Statues are boring, right? Try and tell a teenager they are going to spend the morning looking at sculptures depicting the journey of life. Chances are you’ll get a huff and some seriously raised eyebrows in return.
However, the Vigeland Park in Oslo is different. It has 212 statues spread out in a perfectly symmetrical park which, in addition to celebrating one of Norway’s greatest artists, also serves as a favourite picnic place amongst Norwegians in summer. One has to be pretty hard boiled not to get impressed with the huge, yet intricate statues. Oh, and did I mention that all of Vigeland’s statues are nude? Your teenager may develop an sudden interest in carved monuments after all…
Gustav Vigeland (1869 – 1943) dedicated fourty years of his life to creating this vast park in the centre of Oslo. Not only did he create the statues, he also designed the layout of the park, including the wrought iron gates and the park’s lamps.
The Vigeland Park (also known as the Frognerpark) is open to the public free of charge, and one can easily spend hours roaming around the statues. Grasping what Vigeland wanted to convey with his sculptures is something you cannot do in an hour. After all, we’re talking about the battles of mankind here. The troubled love between man and woman. Childbirth, ageing, the full circle. Therefore, the best way to take it all in is by meandering down the main axis of the park, maybe bring some bread to feed the ducks, throw in a coffee break at the park’s wonderfully old fashioned cafe by the bridge (NOT the more modern cafe by the entrance). Spending more than just a few hours is the way to go.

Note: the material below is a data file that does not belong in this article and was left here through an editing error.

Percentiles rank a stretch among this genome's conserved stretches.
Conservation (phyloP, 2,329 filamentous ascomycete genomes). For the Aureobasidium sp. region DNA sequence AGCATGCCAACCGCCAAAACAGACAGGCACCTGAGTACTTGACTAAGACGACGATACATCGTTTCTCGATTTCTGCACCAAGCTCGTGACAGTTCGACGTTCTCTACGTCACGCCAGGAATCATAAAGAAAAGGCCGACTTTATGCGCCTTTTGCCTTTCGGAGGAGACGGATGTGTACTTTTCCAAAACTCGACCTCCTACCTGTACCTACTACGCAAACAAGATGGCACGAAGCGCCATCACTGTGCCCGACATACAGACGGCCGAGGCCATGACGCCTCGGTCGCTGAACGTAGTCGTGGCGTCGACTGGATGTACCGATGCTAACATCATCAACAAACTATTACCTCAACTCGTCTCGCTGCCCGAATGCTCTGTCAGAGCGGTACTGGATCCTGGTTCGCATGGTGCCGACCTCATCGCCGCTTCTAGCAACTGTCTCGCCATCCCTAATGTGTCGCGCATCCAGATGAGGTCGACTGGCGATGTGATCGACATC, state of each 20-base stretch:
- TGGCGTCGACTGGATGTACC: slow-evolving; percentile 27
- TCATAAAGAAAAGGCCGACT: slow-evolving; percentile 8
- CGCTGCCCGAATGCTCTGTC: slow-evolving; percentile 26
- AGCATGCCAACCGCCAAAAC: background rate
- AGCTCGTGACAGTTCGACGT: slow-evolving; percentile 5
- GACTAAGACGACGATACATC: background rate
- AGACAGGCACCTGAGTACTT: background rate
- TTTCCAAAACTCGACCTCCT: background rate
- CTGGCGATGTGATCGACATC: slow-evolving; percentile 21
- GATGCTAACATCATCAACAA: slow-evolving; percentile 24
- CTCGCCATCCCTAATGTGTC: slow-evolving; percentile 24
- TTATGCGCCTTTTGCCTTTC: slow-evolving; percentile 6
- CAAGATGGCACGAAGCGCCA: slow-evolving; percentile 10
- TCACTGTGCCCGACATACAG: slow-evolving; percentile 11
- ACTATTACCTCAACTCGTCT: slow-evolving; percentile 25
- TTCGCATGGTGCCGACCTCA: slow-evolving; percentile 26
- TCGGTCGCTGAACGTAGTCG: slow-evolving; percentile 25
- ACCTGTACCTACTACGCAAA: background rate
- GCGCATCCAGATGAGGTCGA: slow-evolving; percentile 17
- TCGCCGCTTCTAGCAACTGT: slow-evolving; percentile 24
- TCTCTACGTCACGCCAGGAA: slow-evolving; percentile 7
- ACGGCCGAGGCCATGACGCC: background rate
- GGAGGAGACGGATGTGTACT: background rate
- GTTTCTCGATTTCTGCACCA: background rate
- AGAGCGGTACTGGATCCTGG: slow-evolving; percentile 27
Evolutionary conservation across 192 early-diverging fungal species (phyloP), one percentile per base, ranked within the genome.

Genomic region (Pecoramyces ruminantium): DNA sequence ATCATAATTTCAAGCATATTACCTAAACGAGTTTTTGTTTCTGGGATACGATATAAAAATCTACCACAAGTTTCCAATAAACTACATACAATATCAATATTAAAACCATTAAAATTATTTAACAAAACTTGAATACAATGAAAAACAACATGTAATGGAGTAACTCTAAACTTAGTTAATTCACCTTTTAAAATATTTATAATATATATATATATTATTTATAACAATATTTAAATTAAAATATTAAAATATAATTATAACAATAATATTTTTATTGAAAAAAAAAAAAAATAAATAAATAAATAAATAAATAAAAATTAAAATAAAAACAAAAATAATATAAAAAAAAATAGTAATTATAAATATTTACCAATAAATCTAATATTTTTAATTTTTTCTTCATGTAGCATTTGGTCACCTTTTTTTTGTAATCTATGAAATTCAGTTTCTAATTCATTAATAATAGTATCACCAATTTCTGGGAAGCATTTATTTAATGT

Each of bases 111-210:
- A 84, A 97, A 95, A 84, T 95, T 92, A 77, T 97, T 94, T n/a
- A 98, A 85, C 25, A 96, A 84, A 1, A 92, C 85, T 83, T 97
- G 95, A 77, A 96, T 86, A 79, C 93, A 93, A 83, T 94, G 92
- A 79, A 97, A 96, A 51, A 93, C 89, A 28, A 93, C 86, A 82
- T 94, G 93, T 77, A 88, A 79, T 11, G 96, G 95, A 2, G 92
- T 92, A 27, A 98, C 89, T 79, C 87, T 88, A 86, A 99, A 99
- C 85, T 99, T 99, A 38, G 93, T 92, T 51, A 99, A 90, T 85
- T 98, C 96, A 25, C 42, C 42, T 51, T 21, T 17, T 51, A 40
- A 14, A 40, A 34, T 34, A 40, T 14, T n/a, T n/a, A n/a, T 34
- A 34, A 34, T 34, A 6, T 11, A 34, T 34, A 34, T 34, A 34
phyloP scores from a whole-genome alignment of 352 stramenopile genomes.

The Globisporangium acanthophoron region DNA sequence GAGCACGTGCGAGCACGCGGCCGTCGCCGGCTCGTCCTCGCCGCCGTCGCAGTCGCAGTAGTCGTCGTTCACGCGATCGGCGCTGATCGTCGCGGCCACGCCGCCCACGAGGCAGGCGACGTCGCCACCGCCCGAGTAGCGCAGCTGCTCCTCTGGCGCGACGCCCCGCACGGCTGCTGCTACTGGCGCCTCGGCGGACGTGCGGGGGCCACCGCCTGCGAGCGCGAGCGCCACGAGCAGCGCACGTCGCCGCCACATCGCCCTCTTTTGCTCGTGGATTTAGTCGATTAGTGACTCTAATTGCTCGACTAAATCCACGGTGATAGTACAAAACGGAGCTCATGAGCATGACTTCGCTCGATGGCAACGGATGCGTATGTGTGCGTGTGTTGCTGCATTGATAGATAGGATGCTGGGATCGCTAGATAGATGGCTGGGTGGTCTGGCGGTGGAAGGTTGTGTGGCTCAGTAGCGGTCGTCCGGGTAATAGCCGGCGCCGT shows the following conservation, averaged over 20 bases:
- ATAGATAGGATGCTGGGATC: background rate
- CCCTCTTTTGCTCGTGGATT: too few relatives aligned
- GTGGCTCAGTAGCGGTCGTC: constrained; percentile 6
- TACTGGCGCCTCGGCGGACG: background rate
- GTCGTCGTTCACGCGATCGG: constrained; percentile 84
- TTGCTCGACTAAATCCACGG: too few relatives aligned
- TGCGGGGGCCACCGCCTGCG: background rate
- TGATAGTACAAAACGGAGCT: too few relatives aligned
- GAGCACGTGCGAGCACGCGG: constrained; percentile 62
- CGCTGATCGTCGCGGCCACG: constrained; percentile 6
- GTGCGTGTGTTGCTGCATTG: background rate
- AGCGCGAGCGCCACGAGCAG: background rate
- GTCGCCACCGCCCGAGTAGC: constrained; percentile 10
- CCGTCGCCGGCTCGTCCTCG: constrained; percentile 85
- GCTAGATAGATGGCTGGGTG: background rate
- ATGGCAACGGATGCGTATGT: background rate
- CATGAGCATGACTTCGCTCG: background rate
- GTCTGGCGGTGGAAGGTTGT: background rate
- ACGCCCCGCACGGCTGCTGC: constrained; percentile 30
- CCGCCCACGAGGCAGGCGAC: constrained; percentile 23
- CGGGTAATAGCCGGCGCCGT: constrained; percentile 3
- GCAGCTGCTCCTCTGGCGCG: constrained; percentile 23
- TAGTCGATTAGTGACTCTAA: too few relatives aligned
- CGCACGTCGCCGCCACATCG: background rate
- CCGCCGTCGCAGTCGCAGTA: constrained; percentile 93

If you’re lucky enough to be there on a sunny day, expect the park to fill with the smell of bbq’d hot dogs at teatime. Once the Norwegians finish work, they will head to the park with a single use bbq, a few beers and maybe a football. This is one Oslo experience which won’t let you down. It won’t blow your holiday budget and it will most likely change the way you view statues forever.Best part of the park is that the statues are accessible to touch, feel and even climb on! You’ll have to look far to find a more artistic playground for your children. Anatomy cast in stone turns out to be a big hit with teenage visitors… The icing on the cake is no doubt “The Monolith”. It is a 14m high statue consisting of 121 figures. Its exact symbolic meaning is debated, but one common interpretation is that it represents man’s quest to become closer to the divine.
For a more detailed description on the park head to: